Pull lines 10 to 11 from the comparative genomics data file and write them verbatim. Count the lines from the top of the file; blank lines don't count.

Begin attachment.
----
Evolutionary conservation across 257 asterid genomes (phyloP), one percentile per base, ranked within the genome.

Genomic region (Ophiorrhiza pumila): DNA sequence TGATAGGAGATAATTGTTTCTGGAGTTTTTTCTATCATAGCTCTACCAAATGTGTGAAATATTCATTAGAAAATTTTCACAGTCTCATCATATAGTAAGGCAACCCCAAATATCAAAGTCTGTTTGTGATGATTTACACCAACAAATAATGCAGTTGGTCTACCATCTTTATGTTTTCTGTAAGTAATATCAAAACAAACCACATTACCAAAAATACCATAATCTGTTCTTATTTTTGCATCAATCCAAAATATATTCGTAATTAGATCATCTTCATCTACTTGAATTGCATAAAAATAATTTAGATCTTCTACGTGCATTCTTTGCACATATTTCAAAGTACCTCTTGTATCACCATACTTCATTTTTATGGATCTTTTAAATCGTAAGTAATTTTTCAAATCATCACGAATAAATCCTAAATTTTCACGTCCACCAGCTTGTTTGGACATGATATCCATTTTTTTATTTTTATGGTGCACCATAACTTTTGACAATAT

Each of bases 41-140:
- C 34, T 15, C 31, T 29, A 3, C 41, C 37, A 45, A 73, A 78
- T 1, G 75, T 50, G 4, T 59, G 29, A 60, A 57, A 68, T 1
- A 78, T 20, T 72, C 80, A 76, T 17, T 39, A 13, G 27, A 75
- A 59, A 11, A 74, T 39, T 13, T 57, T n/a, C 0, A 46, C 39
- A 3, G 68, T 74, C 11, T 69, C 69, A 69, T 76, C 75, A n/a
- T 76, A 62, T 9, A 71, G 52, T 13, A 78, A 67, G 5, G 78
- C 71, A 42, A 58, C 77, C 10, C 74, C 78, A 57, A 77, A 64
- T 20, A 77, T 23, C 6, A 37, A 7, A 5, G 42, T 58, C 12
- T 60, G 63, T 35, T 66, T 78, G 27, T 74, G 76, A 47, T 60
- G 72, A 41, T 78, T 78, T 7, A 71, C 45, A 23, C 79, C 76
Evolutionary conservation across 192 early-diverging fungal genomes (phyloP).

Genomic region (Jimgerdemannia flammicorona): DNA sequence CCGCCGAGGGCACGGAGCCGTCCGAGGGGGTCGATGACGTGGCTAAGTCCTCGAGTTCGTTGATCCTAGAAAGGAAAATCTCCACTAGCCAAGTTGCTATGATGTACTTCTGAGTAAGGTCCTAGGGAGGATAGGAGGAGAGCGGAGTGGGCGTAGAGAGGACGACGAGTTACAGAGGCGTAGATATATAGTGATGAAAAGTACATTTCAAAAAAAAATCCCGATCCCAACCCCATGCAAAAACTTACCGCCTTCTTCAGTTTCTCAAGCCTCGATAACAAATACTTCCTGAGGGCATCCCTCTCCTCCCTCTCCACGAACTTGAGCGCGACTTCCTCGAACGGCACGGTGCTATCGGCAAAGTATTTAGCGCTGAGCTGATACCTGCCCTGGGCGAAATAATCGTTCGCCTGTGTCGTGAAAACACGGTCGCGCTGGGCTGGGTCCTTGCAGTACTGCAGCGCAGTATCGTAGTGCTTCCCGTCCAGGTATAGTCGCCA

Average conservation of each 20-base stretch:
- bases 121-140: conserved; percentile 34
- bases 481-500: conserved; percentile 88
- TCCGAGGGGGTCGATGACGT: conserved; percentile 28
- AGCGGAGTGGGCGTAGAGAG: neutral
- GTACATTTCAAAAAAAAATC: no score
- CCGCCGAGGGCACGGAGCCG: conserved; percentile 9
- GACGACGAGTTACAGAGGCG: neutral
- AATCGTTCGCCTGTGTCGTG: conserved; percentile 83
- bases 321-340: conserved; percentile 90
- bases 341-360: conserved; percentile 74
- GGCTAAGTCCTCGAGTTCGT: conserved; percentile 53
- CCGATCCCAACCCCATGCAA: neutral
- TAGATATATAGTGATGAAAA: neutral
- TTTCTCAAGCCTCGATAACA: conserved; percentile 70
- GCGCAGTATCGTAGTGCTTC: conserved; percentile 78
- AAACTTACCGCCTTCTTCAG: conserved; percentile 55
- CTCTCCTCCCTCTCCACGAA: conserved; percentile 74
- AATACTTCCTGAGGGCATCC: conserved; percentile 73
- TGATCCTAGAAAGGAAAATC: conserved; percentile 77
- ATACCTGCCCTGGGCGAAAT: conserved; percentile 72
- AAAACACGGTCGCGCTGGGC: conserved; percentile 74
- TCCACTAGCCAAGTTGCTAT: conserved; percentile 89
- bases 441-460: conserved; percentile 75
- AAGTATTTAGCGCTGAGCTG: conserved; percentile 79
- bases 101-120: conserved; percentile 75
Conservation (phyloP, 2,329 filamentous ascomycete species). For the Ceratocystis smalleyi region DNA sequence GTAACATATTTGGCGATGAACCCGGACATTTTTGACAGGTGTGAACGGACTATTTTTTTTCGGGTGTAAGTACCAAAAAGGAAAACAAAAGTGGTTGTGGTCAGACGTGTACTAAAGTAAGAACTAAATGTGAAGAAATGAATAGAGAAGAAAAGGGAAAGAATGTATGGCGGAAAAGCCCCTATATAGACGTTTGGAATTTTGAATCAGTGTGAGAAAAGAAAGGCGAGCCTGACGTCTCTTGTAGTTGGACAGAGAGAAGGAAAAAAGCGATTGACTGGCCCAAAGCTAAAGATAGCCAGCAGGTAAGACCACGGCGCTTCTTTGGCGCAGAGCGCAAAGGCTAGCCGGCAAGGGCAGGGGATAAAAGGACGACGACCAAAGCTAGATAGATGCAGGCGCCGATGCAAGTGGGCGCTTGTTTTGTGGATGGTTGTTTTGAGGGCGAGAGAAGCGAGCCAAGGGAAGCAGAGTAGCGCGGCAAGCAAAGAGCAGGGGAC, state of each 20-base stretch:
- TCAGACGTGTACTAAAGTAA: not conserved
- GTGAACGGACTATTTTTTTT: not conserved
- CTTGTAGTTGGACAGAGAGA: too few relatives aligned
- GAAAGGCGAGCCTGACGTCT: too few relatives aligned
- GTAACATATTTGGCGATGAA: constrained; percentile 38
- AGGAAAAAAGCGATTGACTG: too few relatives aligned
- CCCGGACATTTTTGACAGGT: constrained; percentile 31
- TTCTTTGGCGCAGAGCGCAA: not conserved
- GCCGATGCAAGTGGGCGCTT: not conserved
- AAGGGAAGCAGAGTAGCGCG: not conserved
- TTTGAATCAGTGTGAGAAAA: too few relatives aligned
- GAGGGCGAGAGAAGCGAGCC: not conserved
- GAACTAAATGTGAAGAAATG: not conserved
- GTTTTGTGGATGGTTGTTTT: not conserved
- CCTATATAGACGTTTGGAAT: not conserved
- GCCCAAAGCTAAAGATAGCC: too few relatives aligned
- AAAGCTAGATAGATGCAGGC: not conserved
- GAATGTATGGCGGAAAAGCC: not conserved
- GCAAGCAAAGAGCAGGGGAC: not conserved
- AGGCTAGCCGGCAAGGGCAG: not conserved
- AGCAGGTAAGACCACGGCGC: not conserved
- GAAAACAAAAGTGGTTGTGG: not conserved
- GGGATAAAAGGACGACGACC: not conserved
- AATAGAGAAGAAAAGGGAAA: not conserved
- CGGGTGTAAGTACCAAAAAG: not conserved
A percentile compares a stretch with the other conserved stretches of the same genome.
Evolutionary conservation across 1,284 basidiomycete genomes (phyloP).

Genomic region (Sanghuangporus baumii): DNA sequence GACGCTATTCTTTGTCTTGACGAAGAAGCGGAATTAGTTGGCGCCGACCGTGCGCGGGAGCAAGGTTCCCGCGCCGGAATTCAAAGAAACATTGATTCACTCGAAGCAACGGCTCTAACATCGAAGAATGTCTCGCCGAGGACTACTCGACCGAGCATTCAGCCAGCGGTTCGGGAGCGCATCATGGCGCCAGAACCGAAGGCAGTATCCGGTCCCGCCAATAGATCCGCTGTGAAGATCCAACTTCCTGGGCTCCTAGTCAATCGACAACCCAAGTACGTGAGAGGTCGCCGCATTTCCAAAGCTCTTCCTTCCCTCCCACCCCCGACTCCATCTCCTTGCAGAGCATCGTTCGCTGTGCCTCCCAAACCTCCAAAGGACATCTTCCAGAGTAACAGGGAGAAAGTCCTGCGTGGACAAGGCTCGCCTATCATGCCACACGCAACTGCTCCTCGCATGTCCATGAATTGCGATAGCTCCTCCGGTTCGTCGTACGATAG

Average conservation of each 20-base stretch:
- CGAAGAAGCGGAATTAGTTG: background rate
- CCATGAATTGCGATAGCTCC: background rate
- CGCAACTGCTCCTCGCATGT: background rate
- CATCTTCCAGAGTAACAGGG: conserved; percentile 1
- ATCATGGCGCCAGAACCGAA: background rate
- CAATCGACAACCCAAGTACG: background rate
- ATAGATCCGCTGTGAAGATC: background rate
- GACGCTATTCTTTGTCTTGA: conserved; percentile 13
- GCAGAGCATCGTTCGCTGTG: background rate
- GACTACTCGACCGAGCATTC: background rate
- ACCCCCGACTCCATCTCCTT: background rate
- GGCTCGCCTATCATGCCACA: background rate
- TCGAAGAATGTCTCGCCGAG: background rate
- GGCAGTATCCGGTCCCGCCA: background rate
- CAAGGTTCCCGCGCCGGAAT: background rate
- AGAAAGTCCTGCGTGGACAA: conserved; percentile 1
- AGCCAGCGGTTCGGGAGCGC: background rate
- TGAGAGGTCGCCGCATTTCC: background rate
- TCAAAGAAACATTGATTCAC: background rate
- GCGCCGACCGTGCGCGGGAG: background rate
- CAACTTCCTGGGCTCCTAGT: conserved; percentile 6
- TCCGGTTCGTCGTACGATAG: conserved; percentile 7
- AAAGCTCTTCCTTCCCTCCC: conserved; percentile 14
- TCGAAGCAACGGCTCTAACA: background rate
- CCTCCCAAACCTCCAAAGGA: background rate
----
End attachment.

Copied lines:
- C 71, A 42, A 58, C 77, C 10, C 74, C 78, A 57, A 77, A 64
- T 20, A 77, T 23, C 6, A 37, A 7, A 5, G 42, T 58, C 12